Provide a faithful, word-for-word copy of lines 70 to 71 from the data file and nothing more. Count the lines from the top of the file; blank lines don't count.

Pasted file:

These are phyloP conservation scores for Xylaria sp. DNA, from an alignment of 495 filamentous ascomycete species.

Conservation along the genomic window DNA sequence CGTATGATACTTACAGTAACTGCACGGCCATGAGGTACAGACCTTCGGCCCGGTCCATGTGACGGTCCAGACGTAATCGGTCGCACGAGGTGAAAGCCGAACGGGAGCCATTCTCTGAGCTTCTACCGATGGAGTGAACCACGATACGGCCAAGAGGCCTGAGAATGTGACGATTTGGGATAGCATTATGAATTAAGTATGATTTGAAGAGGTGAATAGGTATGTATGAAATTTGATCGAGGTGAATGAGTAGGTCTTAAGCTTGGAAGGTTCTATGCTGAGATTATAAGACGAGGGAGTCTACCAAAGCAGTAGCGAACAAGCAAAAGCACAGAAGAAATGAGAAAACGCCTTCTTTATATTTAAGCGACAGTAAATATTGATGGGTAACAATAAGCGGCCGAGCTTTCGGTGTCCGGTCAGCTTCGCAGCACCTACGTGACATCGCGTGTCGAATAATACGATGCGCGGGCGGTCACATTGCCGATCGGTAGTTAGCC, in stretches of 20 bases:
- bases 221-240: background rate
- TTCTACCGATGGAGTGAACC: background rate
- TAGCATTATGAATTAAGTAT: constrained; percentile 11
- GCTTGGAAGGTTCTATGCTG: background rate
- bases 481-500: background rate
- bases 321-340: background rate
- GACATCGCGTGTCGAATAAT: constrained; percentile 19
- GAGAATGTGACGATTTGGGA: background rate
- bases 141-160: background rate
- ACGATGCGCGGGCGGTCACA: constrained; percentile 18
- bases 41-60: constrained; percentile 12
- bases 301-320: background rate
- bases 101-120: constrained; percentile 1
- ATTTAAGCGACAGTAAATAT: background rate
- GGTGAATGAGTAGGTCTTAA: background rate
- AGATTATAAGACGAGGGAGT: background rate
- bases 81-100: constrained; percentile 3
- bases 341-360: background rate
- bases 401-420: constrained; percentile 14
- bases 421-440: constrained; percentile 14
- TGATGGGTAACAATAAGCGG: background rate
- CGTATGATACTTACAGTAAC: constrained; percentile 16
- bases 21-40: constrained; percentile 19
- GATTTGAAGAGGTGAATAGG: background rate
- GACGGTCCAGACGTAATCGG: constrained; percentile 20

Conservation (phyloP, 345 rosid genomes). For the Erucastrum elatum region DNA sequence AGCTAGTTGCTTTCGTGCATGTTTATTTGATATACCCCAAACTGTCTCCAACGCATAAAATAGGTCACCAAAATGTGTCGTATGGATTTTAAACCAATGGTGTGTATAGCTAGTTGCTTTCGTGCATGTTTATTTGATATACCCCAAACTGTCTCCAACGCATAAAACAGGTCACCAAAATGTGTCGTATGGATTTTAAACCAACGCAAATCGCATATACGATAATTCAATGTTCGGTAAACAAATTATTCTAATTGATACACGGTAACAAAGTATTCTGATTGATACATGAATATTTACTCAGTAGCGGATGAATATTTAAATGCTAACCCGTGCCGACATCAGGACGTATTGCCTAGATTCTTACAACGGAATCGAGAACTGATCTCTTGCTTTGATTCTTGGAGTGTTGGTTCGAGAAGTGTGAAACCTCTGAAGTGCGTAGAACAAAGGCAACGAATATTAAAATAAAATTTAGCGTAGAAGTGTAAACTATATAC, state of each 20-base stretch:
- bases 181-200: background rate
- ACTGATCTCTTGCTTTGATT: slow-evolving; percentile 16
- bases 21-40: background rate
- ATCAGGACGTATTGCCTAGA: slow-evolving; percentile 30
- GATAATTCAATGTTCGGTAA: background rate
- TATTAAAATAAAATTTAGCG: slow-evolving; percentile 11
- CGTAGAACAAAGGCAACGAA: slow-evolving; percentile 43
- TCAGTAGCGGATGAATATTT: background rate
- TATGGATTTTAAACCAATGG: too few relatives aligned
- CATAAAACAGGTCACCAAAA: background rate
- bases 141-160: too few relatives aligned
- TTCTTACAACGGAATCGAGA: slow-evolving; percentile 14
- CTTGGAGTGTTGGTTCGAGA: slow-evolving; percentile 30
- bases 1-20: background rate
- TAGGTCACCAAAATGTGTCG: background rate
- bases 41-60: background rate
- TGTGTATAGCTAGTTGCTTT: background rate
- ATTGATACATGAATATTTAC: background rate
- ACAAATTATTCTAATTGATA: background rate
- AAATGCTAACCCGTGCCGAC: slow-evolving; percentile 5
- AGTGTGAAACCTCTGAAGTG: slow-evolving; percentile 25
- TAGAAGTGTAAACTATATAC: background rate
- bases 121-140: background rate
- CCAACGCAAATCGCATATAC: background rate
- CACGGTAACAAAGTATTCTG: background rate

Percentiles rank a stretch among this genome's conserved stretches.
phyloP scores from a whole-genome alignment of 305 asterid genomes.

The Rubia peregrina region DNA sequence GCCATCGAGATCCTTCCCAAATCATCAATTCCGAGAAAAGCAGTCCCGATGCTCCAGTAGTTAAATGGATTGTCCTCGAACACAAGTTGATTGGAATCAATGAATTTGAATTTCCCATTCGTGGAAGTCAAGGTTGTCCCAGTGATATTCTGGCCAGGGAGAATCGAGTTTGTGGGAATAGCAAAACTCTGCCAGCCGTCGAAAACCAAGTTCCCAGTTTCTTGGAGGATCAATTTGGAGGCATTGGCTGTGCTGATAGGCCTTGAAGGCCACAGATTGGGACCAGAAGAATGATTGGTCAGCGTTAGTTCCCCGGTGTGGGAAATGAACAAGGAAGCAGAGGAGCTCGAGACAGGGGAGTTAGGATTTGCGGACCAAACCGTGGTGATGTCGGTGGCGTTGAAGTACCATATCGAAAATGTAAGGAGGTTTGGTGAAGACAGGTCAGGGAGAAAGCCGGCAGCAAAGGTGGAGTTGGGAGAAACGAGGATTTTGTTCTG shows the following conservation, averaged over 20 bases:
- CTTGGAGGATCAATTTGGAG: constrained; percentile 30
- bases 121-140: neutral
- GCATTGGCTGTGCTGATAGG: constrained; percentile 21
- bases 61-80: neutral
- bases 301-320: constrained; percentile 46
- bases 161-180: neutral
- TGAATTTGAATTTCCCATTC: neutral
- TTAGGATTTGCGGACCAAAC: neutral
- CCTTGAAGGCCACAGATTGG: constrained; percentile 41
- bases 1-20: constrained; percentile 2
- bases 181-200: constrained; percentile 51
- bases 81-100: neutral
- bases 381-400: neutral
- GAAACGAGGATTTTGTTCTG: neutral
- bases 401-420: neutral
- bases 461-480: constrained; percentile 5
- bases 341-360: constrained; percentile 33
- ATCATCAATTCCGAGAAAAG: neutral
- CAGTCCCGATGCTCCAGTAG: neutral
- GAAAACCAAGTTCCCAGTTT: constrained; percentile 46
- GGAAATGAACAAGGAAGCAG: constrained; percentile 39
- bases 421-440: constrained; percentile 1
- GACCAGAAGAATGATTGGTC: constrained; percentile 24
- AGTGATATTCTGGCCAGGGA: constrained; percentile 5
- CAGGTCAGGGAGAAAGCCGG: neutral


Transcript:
- GAAACGAGGATTTTGTTCTG: neutral
- bases 401-420: neutral